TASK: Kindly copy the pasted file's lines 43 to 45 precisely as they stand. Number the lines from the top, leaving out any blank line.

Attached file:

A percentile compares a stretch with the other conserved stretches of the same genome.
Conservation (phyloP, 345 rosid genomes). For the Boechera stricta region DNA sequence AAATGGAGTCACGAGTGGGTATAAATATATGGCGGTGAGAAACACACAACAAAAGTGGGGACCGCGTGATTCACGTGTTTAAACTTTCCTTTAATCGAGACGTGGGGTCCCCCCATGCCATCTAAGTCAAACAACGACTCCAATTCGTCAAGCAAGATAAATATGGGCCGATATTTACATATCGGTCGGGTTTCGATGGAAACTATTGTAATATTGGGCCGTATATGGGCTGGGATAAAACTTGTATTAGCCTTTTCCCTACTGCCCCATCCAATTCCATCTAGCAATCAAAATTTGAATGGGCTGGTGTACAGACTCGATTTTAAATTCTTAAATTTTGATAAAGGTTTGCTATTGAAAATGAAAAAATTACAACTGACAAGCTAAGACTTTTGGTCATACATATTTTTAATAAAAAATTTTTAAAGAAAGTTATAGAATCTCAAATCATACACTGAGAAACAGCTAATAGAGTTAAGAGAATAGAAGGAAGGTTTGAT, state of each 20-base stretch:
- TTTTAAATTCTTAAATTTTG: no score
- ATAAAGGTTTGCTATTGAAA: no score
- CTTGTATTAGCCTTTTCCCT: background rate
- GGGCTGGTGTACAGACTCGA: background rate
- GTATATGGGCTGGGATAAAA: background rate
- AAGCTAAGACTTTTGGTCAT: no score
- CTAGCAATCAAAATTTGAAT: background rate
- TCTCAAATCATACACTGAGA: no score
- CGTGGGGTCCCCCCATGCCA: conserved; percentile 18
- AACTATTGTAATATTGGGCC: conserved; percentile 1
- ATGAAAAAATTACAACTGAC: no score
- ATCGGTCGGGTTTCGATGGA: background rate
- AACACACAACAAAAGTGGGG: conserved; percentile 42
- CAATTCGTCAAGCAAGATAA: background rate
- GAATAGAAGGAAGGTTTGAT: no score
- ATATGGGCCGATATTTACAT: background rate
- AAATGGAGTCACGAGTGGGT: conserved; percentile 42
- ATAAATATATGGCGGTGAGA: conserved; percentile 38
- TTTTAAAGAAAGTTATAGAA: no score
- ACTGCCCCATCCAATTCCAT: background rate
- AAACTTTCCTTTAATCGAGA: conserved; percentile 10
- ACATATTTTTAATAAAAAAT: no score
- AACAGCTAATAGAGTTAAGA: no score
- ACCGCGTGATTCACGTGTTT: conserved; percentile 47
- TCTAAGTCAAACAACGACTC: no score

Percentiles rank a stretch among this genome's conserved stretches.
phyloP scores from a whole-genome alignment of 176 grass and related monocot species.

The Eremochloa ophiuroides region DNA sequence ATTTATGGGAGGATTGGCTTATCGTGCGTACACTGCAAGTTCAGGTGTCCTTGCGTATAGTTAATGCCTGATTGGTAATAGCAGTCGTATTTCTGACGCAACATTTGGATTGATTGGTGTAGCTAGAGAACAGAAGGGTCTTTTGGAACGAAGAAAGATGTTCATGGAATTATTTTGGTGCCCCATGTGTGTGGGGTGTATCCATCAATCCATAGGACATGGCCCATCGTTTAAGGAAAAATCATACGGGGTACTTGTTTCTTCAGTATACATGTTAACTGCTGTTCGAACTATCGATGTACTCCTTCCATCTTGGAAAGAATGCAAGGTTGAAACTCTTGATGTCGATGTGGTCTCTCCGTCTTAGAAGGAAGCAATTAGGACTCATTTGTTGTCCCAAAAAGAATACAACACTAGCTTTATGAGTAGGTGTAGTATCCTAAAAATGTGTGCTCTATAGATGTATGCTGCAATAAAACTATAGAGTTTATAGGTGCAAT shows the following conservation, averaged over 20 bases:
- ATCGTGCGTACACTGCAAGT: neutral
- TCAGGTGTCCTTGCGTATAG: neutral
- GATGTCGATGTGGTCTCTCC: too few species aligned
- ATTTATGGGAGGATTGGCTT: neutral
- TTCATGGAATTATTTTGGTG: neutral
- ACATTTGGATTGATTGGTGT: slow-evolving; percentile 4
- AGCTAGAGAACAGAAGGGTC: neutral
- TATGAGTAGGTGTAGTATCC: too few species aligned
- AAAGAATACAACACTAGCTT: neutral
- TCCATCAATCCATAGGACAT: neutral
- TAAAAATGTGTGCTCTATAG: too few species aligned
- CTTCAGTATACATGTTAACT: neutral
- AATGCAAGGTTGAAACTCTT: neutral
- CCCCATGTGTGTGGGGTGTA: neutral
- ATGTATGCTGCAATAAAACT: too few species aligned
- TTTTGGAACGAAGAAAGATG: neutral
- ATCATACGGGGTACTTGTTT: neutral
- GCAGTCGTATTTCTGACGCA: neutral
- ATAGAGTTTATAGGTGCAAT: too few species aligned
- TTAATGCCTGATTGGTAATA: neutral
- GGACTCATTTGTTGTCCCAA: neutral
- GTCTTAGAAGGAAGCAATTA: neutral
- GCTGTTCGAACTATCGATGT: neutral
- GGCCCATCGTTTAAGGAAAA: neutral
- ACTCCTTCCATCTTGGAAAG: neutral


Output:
- AATGCAAGGTTGAAACTCTT: neutral
- CCCCATGTGTGTGGGGTGTA: neutral
- ATGTATGCTGCAATAAAACT: too few species aligned